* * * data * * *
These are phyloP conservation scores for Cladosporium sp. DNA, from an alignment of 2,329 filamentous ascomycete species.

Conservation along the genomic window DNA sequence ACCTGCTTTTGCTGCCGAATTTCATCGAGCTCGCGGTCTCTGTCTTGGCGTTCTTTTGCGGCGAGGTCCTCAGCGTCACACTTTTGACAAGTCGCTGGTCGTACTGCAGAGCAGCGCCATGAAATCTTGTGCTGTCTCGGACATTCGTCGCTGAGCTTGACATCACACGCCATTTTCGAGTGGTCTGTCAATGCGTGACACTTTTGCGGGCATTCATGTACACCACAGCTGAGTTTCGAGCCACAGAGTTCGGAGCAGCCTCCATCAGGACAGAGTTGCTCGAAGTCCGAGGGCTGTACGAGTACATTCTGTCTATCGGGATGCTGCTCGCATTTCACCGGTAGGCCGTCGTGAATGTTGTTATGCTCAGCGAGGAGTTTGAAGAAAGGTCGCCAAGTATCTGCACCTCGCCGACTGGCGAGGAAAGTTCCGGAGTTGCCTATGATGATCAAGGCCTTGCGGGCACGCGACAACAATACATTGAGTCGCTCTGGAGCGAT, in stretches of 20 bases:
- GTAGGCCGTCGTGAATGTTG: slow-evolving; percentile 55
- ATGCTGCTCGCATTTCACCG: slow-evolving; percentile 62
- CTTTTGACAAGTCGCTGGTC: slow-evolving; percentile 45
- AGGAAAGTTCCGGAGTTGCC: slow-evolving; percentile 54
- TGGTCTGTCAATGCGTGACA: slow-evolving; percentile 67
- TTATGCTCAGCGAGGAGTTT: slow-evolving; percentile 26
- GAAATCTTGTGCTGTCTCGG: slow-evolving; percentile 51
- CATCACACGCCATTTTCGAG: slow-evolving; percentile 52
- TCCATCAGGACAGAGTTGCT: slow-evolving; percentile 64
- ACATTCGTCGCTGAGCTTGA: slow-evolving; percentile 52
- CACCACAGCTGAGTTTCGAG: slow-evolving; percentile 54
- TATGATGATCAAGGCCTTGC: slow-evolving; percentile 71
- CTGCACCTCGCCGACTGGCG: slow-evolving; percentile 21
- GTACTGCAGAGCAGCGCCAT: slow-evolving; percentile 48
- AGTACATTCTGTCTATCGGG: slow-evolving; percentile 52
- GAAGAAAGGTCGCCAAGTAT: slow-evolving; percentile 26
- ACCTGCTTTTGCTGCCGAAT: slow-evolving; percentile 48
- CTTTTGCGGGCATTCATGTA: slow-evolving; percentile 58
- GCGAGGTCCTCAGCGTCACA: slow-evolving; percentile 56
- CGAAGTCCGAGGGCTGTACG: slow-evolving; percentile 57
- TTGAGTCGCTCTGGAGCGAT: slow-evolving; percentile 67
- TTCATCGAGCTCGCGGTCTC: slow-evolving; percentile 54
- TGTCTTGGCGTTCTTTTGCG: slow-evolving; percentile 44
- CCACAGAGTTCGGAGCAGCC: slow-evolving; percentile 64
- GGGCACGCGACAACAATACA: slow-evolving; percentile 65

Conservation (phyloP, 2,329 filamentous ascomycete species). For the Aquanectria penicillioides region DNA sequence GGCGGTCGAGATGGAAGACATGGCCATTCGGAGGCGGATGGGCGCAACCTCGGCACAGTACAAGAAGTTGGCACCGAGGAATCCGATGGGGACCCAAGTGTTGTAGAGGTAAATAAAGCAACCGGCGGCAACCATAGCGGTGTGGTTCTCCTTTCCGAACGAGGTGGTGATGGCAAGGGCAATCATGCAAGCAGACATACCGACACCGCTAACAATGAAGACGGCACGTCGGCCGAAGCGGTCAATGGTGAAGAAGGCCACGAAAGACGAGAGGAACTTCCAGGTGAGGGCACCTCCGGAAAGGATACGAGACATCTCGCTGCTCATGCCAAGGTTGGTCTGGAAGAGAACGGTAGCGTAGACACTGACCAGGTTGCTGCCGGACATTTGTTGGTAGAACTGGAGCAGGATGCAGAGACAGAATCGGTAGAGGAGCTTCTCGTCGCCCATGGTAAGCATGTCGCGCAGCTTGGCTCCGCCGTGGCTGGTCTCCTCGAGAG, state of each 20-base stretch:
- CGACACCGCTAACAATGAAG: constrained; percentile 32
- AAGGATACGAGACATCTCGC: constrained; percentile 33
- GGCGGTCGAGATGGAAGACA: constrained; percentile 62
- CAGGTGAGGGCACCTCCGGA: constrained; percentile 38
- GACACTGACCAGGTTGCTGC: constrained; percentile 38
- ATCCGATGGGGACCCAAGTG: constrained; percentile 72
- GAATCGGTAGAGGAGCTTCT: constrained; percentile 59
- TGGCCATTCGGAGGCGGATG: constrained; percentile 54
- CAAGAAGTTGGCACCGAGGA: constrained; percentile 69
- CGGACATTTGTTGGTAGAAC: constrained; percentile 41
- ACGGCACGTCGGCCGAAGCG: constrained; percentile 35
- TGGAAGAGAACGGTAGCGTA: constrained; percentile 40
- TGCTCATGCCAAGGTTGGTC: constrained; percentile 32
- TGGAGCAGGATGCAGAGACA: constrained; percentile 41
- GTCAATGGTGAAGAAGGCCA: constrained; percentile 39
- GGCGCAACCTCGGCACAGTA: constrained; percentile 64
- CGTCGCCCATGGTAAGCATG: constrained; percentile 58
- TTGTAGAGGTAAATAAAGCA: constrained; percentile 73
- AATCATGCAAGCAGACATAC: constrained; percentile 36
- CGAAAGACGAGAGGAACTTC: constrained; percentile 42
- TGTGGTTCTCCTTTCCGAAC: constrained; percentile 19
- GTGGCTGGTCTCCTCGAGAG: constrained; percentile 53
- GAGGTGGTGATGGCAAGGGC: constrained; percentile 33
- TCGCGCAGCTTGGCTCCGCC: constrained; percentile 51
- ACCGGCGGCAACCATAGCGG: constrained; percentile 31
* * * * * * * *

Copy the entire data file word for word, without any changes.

These are phyloP conservation scores for Cladosporium sp. DNA, from an alignment of 2,329 filamentous ascomycete species.

Conservation along the genomic window DNA sequence ACCTGCTTTTGCTGCCGAATTTCATCGAGCTCGCGGTCTCTGTCTTGGCGTTCTTTTGCGGCGAGGTCCTCAGCGTCACACTTTTGACAAGTCGCTGGTCGTACTGCAGAGCAGCGCCATGAAATCTTGTGCTGTCTCGGACATTCGTCGCTGAGCTTGACATCACACGCCATTTTCGAGTGGTCTGTCAATGCGTGACACTTTTGCGGGCATTCATGTACACCACAGCTGAGTTTCGAGCCACAGAGTTCGGAGCAGCCTCCATCAGGACAGAGTTGCTCGAAGTCCGAGGGCTGTACGAGTACATTCTGTCTATCGGGATGCTGCTCGCATTTCACCGGTAGGCCGTCGTGAATGTTGTTATGCTCAGCGAGGAGTTTGAAGAAAGGTCGCCAAGTATCTGCACCTCGCCGACTGGCGAGGAAAGTTCCGGAGTTGCCTATGATGATCAAGGCCTTGCGGGCACGCGACAACAATACATTGAGTCGCTCTGGAGCGAT, in stretches of 20 bases:
- GTAGGCCGTCGTGAATGTTG: slow-evolving; percentile 55
- ATGCTGCTCGCATTTCACCG: slow-evolving; percentile 62
- CTTTTGACAAGTCGCTGGTC: slow-evolving; percentile 45
- AGGAAAGTTCCGGAGTTGCC: slow-evolving; percentile 54
- TGGTCTGTCAATGCGTGACA: slow-evolving; percentile 67
- TTATGCTCAGCGAGGAGTTT: slow-evolving; percentile 26
- GAAATCTTGTGCTGTCTCGG: slow-evolving; percentile 51
- CATCACACGCCATTTTCGAG: slow-evolving; percentile 52
- TCCATCAGGACAGAGTTGCT: slow-evolving; percentile 64
- ACATTCGTCGCTGAGCTTGA: slow-evolving; percentile 52
- CACCACAGCTGAGTTTCGAG: slow-evolving; percentile 54
- TATGATGATCAAGGCCTTGC: slow-evolving; percentile 71
- CTGCACCTCGCCGACTGGCG: slow-evolving; percentile 21
- GTACTGCAGAGCAGCGCCAT: slow-evolving; percentile 48
- AGTACATTCTGTCTATCGGG: slow-evolving; percentile 52
- GAAGAAAGGTCGCCAAGTAT: slow-evolving; percentile 26
- ACCTGCTTTTGCTGCCGAAT: slow-evolving; percentile 48
- CTTTTGCGGGCATTCATGTA: slow-evolving; percentile 58
- GCGAGGTCCTCAGCGTCACA: slow-evolving; percentile 56
- CGAAGTCCGAGGGCTGTACG: slow-evolving; percentile 57
- TTGAGTCGCTCTGGAGCGAT: slow-evolving; percentile 67
- TTCATCGAGCTCGCGGTCTC: slow-evolving; percentile 54
- TGTCTTGGCGTTCTTTTGCG: slow-evolving; percentile 44
- CCACAGAGTTCGGAGCAGCC: slow-evolving; percentile 64
- GGGCACGCGACAACAATACA: slow-evolving; percentile 65

Conservation (phyloP, 2,329 filamentous ascomycete species). For the Aquanectria penicillioides region DNA sequence GGCGGTCGAGATGGAAGACATGGCCATTCGGAGGCGGATGGGCGCAACCTCGGCACAGTACAAGAAGTTGGCACCGAGGAATCCGATGGGGACCCAAGTGTTGTAGAGGTAAATAAAGCAACCGGCGGCAACCATAGCGGTGTGGTTCTCCTTTCCGAACGAGGTGGTGATGGCAAGGGCAATCATGCAAGCAGACATACCGACACCGCTAACAATGAAGACGGCACGTCGGCCGAAGCGGTCAATGGTGAAGAAGGCCACGAAAGACGAGAGGAACTTCCAGGTGAGGGCACCTCCGGAAAGGATACGAGACATCTCGCTGCTCATGCCAAGGTTGGTCTGGAAGAGAACGGTAGCGTAGACACTGACCAGGTTGCTGCCGGACATTTGTTGGTAGAACTGGAGCAGGATGCAGAGACAGAATCGGTAGAGGAGCTTCTCGTCGCCCATGGTAAGCATGTCGCGCAGCTTGGCTCCGCCGTGGCTGGTCTCCTCGAGAG, state of each 20-base stretch:
- CGACACCGCTAACAATGAAG: constrained; percentile 32
- AAGGATACGAGACATCTCGC: constrained; percentile 33
- GGCGGTCGAGATGGAAGACA: constrained; percentile 62
- CAGGTGAGGGCACCTCCGGA: constrained; percentile 38
- GACACTGACCAGGTTGCTGC: constrained; percentile 38
- ATCCGATGGGGACCCAAGTG: constrained; percentile 72
- GAATCGGTAGAGGAGCTTCT: constrained; percentile 59
- TGGCCATTCGGAGGCGGATG: constrained; percentile 54
- CAAGAAGTTGGCACCGAGGA: constrained; percentile 69
- CGGACATTTGTTGGTAGAAC: constrained; percentile 41
- ACGGCACGTCGGCCGAAGCG: constrained; percentile 35
- TGGAAGAGAACGGTAGCGTA: constrained; percentile 40
- TGCTCATGCCAAGGTTGGTC: constrained; percentile 32
- TGGAGCAGGATGCAGAGACA: constrained; percentile 41
- GTCAATGGTGAAGAAGGCCA: constrained; percentile 39
- GGCGCAACCTCGGCACAGTA: constrained; percentile 64
- CGTCGCCCATGGTAAGCATG: constrained; percentile 58
- TTGTAGAGGTAAATAAAGCA: constrained; percentile 73
- AATCATGCAAGCAGACATAC: constrained; percentile 36
- CGAAAGACGAGAGGAACTTC: constrained; percentile 42
- TGTGGTTCTCCTTTCCGAAC: constrained; percentile 19
- GTGGCTGGTCTCCTCGAGAG: constrained; percentile 53
- GAGGTGGTGATGGCAAGGGC: constrained; percentile 33
- TCGCGCAGCTTGGCTCCGCC: constrained; percentile 51
- ACCGGCGGCAACCATAGCGG: constrained; percentile 31